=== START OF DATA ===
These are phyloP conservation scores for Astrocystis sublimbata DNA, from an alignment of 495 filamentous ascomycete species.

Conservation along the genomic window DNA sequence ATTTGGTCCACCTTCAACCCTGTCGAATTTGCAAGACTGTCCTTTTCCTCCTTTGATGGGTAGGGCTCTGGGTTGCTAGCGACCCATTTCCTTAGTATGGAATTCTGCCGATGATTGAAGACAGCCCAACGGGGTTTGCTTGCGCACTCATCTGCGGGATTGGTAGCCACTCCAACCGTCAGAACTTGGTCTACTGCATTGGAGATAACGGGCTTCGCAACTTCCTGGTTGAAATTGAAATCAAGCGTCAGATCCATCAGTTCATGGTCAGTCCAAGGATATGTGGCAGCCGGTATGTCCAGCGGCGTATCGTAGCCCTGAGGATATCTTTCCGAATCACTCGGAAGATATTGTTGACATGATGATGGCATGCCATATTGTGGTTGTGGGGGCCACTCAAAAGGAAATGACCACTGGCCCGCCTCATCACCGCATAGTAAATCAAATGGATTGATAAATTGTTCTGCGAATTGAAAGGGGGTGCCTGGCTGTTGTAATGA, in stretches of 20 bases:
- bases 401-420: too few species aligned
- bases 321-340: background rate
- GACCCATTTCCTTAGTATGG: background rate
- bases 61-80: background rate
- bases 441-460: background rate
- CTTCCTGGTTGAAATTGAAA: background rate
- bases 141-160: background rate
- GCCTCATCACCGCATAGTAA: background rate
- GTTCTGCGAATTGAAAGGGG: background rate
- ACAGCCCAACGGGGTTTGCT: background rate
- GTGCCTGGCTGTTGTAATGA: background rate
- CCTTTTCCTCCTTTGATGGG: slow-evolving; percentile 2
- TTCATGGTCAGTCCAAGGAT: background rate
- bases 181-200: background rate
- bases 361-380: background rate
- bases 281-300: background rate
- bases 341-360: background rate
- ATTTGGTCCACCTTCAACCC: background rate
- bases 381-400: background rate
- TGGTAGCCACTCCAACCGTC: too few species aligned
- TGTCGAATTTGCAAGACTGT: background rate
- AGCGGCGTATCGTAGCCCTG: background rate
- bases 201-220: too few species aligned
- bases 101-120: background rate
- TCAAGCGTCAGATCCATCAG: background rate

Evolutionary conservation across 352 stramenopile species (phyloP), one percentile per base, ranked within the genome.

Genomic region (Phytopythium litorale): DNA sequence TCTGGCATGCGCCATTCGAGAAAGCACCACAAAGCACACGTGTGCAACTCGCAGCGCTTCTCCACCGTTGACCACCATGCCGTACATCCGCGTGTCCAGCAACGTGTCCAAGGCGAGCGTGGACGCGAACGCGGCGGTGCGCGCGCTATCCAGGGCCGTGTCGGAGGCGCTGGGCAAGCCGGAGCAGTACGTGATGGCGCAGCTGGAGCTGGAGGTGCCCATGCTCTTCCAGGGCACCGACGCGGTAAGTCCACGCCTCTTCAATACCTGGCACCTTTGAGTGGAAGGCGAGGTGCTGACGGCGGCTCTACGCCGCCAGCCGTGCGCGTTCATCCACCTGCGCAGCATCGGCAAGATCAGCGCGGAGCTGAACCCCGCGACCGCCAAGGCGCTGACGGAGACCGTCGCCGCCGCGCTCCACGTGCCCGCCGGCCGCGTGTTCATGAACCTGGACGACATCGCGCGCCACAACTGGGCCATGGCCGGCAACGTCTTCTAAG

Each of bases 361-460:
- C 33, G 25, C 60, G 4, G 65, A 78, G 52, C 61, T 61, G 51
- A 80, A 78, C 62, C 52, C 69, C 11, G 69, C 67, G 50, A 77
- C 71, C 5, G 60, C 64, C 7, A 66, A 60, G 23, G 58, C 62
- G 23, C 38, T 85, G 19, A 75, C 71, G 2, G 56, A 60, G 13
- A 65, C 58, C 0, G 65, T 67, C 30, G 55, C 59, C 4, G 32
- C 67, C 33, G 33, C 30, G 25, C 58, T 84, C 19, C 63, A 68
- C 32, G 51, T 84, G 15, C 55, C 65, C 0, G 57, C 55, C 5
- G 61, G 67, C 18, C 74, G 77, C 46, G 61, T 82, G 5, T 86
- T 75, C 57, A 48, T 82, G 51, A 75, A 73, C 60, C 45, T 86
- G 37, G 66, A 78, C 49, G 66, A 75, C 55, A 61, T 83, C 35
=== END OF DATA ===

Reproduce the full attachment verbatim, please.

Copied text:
These are phyloP conservation scores for Astrocystis sublimbata DNA, from an alignment of 495 filamentous ascomycete species.

Conservation along the genomic window DNA sequence ATTTGGTCCACCTTCAACCCTGTCGAATTTGCAAGACTGTCCTTTTCCTCCTTTGATGGGTAGGGCTCTGGGTTGCTAGCGACCCATTTCCTTAGTATGGAATTCTGCCGATGATTGAAGACAGCCCAACGGGGTTTGCTTGCGCACTCATCTGCGGGATTGGTAGCCACTCCAACCGTCAGAACTTGGTCTACTGCATTGGAGATAACGGGCTTCGCAACTTCCTGGTTGAAATTGAAATCAAGCGTCAGATCCATCAGTTCATGGTCAGTCCAAGGATATGTGGCAGCCGGTATGTCCAGCGGCGTATCGTAGCCCTGAGGATATCTTTCCGAATCACTCGGAAGATATTGTTGACATGATGATGGCATGCCATATTGTGGTTGTGGGGGCCACTCAAAAGGAAATGACCACTGGCCCGCCTCATCACCGCATAGTAAATCAAATGGATTGATAAATTGTTCTGCGAATTGAAAGGGGGTGCCTGGCTGTTGTAATGA, in stretches of 20 bases:
- bases 401-420: too few species aligned
- bases 321-340: background rate
- GACCCATTTCCTTAGTATGG: background rate
- bases 61-80: background rate
- bases 441-460: background rate
- CTTCCTGGTTGAAATTGAAA: background rate
- bases 141-160: background rate
- GCCTCATCACCGCATAGTAA: background rate
- GTTCTGCGAATTGAAAGGGG: background rate
- ACAGCCCAACGGGGTTTGCT: background rate
- GTGCCTGGCTGTTGTAATGA: background rate
- CCTTTTCCTCCTTTGATGGG: slow-evolving; percentile 2
- TTCATGGTCAGTCCAAGGAT: background rate
- bases 181-200: background rate
- bases 361-380: background rate
- bases 281-300: background rate
- bases 341-360: background rate
- ATTTGGTCCACCTTCAACCC: background rate
- bases 381-400: background rate
- TGGTAGCCACTCCAACCGTC: too few species aligned
- TGTCGAATTTGCAAGACTGT: background rate
- AGCGGCGTATCGTAGCCCTG: background rate
- bases 201-220: too few species aligned
- bases 101-120: background rate
- TCAAGCGTCAGATCCATCAG: background rate

Evolutionary conservation across 352 stramenopile species (phyloP), one percentile per base, ranked within the genome.

Genomic region (Phytopythium litorale): DNA sequence TCTGGCATGCGCCATTCGAGAAAGCACCACAAAGCACACGTGTGCAACTCGCAGCGCTTCTCCACCGTTGACCACCATGCCGTACATCCGCGTGTCCAGCAACGTGTCCAAGGCGAGCGTGGACGCGAACGCGGCGGTGCGCGCGCTATCCAGGGCCGTGTCGGAGGCGCTGGGCAAGCCGGAGCAGTACGTGATGGCGCAGCTGGAGCTGGAGGTGCCCATGCTCTTCCAGGGCACCGACGCGGTAAGTCCACGCCTCTTCAATACCTGGCACCTTTGAGTGGAAGGCGAGGTGCTGACGGCGGCTCTACGCCGCCAGCCGTGCGCGTTCATCCACCTGCGCAGCATCGGCAAGATCAGCGCGGAGCTGAACCCCGCGACCGCCAAGGCGCTGACGGAGACCGTCGCCGCCGCGCTCCACGTGCCCGCCGGCCGCGTGTTCATGAACCTGGACGACATCGCGCGCCACAACTGGGCCATGGCCGGCAACGTCTTCTAAG

Each of bases 361-460:
- C 33, G 25, C 60, G 4, G 65, A 78, G 52, C 61, T 61, G 51
- A 80, A 78, C 62, C 52, C 69, C 11, G 69, C 67, G 50, A 77
- C 71, C 5, G 60, C 64, C 7, A 66, A 60, G 23, G 58, C 62
- G 23, C 38, T 85, G 19, A 75, C 71, G 2, G 56, A 60, G 13
- A 65, C 58, C 0, G 65, T 67, C 30, G 55, C 59, C 4, G 32
- C 67, C 33, G 33, C 30, G 25, C 58, T 84, C 19, C 63, A 68
- C 32, G 51, T 84, G 15, C 55, C 65, C 0, G 57, C 55, C 5
- G 61, G 67, C 18, C 74, G 77, C 46, G 61, T 82, G 5, T 86
- T 75, C 57, A 48, T 82, G 51, A 75, A 73, C 60, C 45, T 86
- G 37, G 66, A 78, C 49, G 66, A 75, C 55, A 61, T 83, C 35